JUNE 13 — “Britain mengamalkan konsep ini iaitu jika ada pihak mengadu kepada kerajaannya bahawa jika dia tersekat atau diapa-apakan di luar undang-undang biasa, maka individu terbabit akan diberi kemudahan tempat tinggal atau lokasi yang selamat.”
This was a statement made by our Information Minister Datuk Rais Yatim, who was speaking to Utusan Malaysia in relation to Raja Petra Kamaruddin, who is now living in the UK.
Funny, but Rais made it sound like this was a bad thing, as it meant that the likes of Raja Petra and Hindraf leader P. Wayathamoorthy are free to make derogatory remarks about the Malaysian government from afar.
He further explained that because Malaysia does not have an extradition agreement with the UK, we can’t ask the UK to send these people back.
This led me to think about how people who claim asylum are treated, both here in the UK and back home in Malaysia.
As it happens, Britain has rather a better record in dealing with people who have been persecuted than us. The system is by no means perfect. There have been cases where people who were about to be deported back to their home countries committed suicide to avoid being sent back. There have also been cases where children who arrived as asylum seekers and had settled and adjusted to the country were then sent back on legally becoming adults at the age of 18. Still, asylum seekers are housed and fed by the government once a claim has been made, and those whose cases have not been decided after six months can apply for the right to work.
That contrasts sharply with the way we view refugees. We don’t recognise accreditation from the UN High Commission for Refugees (UNHCR), and tend to house large numbers of people in small flats (UNHCR states that it is normal for refugees to live in groups of up to 20 or 30 in a small room). In fact, our Immigration Act doesn’t even recognise refugees.
Of course, you might say that there are plenty of Malaysians who don’t have adequate shelter and that they should be the government’s first priority — and that would be right; however at the same time don’t we also have the obligation to help those who need it? Aren’t we supposed to be masyarakat penyayang, or is that only extended to people who are like us?
I’m not saying we should find jobs for all refugees, simply that we should treat people who seek safety in our country better. We all know how important legal status is in our country; after all, we’re required to carry our MyKads everywhere.
Therefore, surely it can’t be difficult for the authorities to issue some form of ID for refugees that is legally recognised by all (especially the police)? And to put a system in place where refugees get the right support, especially where children are involved?
Most refugee children don’t even get any form of education. Even if we are so callous as to not care about the adults, don’t we have a duty of care towards refugee children? What kind of life are we condemning these children to, if we’re not even prepared to give them some basic schooling?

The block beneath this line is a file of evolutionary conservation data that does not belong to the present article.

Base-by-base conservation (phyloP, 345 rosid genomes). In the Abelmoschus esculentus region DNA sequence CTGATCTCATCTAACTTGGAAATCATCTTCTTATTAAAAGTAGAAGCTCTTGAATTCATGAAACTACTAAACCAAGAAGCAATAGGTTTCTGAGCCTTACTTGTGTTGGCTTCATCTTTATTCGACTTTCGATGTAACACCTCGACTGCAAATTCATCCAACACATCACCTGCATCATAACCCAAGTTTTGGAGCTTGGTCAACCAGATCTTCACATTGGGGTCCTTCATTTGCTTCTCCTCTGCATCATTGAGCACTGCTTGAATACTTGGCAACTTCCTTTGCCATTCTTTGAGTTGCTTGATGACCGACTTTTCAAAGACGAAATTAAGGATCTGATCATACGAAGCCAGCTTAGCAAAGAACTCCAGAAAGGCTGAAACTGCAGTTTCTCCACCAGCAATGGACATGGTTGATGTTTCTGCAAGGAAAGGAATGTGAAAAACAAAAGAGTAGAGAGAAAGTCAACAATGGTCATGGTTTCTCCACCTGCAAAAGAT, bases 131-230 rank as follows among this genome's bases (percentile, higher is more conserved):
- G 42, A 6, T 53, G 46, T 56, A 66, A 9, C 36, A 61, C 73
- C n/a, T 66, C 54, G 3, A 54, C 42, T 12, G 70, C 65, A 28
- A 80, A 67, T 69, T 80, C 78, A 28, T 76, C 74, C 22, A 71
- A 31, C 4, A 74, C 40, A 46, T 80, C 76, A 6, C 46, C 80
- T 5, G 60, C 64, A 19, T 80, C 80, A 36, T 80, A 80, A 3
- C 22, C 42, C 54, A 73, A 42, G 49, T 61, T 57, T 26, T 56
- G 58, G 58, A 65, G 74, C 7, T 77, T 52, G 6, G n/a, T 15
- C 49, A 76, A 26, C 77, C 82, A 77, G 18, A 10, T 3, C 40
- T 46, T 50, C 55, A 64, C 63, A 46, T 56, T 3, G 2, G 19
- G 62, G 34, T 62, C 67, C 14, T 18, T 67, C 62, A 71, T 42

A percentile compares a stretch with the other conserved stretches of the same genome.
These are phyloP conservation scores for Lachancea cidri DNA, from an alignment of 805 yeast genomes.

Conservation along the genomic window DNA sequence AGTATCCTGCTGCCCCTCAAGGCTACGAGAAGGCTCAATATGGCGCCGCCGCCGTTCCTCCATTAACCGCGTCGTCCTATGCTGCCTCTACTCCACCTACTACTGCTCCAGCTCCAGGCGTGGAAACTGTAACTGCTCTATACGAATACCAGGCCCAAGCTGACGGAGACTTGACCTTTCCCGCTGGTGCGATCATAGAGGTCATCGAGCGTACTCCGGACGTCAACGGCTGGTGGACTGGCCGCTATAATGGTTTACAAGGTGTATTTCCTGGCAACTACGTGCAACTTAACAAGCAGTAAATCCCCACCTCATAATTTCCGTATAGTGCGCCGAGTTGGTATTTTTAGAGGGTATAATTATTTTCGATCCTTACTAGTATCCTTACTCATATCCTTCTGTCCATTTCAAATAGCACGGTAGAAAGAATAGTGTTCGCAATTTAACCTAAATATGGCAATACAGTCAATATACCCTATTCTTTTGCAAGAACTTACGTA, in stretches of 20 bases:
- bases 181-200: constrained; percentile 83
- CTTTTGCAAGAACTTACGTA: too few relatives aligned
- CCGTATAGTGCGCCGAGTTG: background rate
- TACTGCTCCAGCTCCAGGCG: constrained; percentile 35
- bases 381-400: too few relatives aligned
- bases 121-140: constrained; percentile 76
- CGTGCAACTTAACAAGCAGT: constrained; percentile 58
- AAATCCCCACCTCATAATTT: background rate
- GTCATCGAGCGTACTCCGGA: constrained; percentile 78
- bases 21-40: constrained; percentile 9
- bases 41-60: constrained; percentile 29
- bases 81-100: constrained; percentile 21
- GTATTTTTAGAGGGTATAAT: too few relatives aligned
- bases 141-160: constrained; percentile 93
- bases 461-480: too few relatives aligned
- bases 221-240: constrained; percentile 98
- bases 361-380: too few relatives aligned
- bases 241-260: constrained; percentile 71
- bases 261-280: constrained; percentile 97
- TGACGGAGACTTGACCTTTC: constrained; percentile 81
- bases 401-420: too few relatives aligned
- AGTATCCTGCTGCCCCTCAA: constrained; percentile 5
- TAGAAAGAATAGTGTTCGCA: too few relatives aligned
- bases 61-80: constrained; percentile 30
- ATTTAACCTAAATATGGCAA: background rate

Think about how difficult it must be for a refugee whose papers aren’t recognised; you don’t exist, therefore the system can abuse you and no one would know any better. Imagine being persecuted in your own country — as many Burmese refugees had been — and then finding what you think is a safe haven, only to be arrested by the local police and then deported, because the country that you think is a safe haven classes you as an illegal immigrant as it doesn’t recognise your papers.
Then there is the double standard in the way we view the persecuted. Half a world away, the plight of the Gazans and the way the Israelis have been treating aid ships have received huge coverage in Malaysia. Why, we’ve even organised nation-wide demonstrations against Israel. That is, I’m sure, another manifestation of our masyrakat penyayang nature.
Yet what do we do about the plight of those nearer to home?
Take Myanmar, for instance. The military junta there has been oppressing its people for decades, yet we hardly stir ourselves. In fact, some of the persecuted are Muslims too — the Rohingyas — but perhaps we only care for some Muslims and not others. Instead, once they’ve made it out of Myanmar and into our country, the Rohingyas face more difficulties.
I know many people think refugees are synonymous with illegal immigrants and migrants. Many people also think that these migrants commit most of the crime in our country (in fact, most crime in Malaysia is committed by Malaysians; in 2009, according to police stats the figure was 97 per cent). Some people even think that we should deport all these people and not let them in.
The thing is, sitting in our comfortable, safe homes, it’s easy to turn a blind eye to the plight of the refugees. It’s easy to hear stories of people living 20 to a room, shrug our shoulders and just think, “well, it’s better than what they had back in Myanmar or wherever, so why should they complain”. And it is certainly easy to go to that mamak stall and order your teh tarik from the waiter who is probably from Bangladesh, and then continue talking to your friends about just how these bloody migrants are committing all the crimes in Malaysia and they should jolly well be turfed back home.
And whilst you’re having that teh tarik, just be thankful that there are countries like the UK which will take you in should you ever feel threatened by your own government.
* The views expressed here are the personal opinion of the columnist.